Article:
This Week In Space
Welcome to This Week In Space (TWIS), a weekly roundup of the most important space-related news stories on the planet.
Elon Musk Reveals Prototype Starship Illustration On Twitter
SpaceX founder Elon Musk, via Twitter, posted an illustration of what his Mars-bound Starship will look like when completed. A real-life “test hopper” version of Starship is currently under construction in Southern Texas.
Originally called the BFR (Big Falcon Rocket), Musk announced a name change to the second stage rocket component in November 2018 to Starship. The first stage booster will be called ‘Super Heavy’. Starship is meant to eventually replace all current SpaceX launch vehicles and will function as a multi-purpose space transport system, including destination to Mars.
Elon Musk informed a curious Twitter user that test flights with the Starship hopper will begin within four to eight weeks.
Update: it appears that the construction of the Starship test hopper is now complete. Elon Musk shared images of the test vehicle on Twitter at the end of the week.
Citizen Scientists Discover Potentially Habitable Exoplanet
Using data from NASA’s famous Kepler and K2 planet-hunting missions, scientists were able to discover a new exoplanet orbiting its star’s habitable zone. This new planet, named K2-288Bb, is located 226 light-years away in the constellation Taurus.
K2-288Bb’s existence was originally proposed after NASA scientists noticed two recorded transits of the planet using Kepler data. Unfortunately, confirming the existence of an exoplanet with this method requires three recorded transits.
During Kepler’s initial planet-hunting mission in 2013, a catastrophic mechanical failure resulted in the need for NASA engineers to concoct an alternative way to finish out the mission. Thus, the K2 leg of the Kepler mission was born.
Realizing that there was an untapped trove of exoplanet data to scrutinize from the K2 mission, NASA scientists uploaded the data to a database for citizen scientists to play around with. In an amazing demonstration of the power of crowd-sourcing science to the general public, citizen scientists were able to find the third transit of K2-288Bb and confirm its existence.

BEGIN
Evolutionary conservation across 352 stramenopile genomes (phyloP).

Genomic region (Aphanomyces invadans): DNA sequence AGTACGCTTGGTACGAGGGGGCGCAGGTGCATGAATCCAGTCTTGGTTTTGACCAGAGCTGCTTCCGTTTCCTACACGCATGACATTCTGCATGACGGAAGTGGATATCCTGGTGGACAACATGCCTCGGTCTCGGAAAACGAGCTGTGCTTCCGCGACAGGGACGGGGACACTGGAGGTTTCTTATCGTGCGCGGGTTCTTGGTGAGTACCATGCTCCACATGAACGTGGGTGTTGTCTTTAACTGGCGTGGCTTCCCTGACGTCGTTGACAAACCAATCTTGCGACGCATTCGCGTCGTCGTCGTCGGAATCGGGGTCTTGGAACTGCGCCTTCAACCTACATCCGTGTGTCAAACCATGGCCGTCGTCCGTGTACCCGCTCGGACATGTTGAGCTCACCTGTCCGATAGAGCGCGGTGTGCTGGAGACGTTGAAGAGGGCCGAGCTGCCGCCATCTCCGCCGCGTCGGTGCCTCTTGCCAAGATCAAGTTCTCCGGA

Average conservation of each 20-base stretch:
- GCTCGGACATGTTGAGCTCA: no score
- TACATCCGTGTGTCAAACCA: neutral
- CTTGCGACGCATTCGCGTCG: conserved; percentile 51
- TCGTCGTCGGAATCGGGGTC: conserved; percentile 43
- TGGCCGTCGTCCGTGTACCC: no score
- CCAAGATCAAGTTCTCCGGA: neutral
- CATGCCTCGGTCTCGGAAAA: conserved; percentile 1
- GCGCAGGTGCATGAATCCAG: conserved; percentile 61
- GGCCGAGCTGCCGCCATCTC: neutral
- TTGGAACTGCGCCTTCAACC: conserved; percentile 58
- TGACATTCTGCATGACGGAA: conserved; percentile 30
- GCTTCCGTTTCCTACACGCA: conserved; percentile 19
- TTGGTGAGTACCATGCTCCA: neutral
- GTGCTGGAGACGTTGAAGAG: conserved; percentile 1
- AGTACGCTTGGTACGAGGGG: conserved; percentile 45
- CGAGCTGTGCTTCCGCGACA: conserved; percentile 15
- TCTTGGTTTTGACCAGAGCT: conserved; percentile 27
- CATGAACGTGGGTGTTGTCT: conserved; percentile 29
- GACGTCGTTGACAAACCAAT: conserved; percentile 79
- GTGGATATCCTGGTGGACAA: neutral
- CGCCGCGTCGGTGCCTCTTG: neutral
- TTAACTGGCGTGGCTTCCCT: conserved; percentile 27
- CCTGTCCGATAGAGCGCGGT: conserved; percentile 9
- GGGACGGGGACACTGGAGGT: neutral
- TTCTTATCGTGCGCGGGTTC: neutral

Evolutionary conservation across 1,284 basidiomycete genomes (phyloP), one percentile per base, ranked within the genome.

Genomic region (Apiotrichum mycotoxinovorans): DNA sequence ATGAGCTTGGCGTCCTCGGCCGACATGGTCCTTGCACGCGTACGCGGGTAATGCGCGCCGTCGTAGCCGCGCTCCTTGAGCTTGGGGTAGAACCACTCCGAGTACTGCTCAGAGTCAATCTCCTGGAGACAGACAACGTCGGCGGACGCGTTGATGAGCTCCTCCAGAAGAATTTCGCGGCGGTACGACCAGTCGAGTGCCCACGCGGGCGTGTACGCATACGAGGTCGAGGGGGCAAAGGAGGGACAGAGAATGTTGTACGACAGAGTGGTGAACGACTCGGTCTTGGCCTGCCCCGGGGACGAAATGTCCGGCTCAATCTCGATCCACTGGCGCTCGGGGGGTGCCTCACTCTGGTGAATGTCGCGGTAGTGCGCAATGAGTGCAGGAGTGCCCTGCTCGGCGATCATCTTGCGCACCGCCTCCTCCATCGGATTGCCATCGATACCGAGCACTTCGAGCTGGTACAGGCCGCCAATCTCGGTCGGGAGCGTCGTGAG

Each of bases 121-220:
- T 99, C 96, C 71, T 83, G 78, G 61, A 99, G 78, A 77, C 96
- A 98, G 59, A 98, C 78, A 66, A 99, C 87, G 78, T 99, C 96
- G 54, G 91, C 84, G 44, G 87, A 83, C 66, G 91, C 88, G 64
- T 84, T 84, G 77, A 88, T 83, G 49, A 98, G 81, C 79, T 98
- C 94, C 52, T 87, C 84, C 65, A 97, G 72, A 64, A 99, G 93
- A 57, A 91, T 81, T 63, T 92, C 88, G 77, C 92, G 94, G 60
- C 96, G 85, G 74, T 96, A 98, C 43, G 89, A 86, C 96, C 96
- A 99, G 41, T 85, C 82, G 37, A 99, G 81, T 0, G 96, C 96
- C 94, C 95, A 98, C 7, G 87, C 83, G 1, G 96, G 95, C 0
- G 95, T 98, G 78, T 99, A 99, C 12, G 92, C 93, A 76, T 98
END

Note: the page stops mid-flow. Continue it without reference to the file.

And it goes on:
Even more noteworthy is the nature of the planet itself. Not only does it exist within the habitable zone of its parent star, but it also fits the size classification of a rare breed of planets known as the ‘Fulton gap’, a group of planets which are about 1.5 to 2 times the of Earth. This is uncommon for planets within a certain range of a parent star.
White Dwarf Stars Turn Into Crystals
Based on observations by the European Space Agency’s Gaia space telescope, astronomers were able to confirm a 50-year-old study which proposed that certain stars eventually turn into white, glowing crystal spheres in space.
White Dwarfs are a classification of stars that form when Red Giant stars run out of fuel from fusion energy and begin shedding layers of their atmosphere. This is how many nebulae are formed. In other words, a White Dwarf star is the core-remnant of a dying Red Giant star.
After studying 15,000 White Dwarf stars within a 300 light year radius of Earth, scientists discovered oddities in the color and luminosity of these stars that led researchers to go back and compare them to current models of stellar evolution. What they found is that while discarding excess heat, White Dwarfs enter a period of phase transition, where the oxygen and carbon in their atmospheres change from liquid to a solid crystal lattice state. As these stars transition into their crystallized form, they also slow down their aging process considerably, meaning that White Dwarfs are actually as much as two billion years older than previously thought.
What this study proves is that all White Dwarfs will become glowing, white-hot crystal spheres in the sky at some point in their lifespan. What’s more, it turns out that the star at the center of our very own solar system, the Sun, will eventually become a crystallized White Dwarf as well, in about 10 billion years.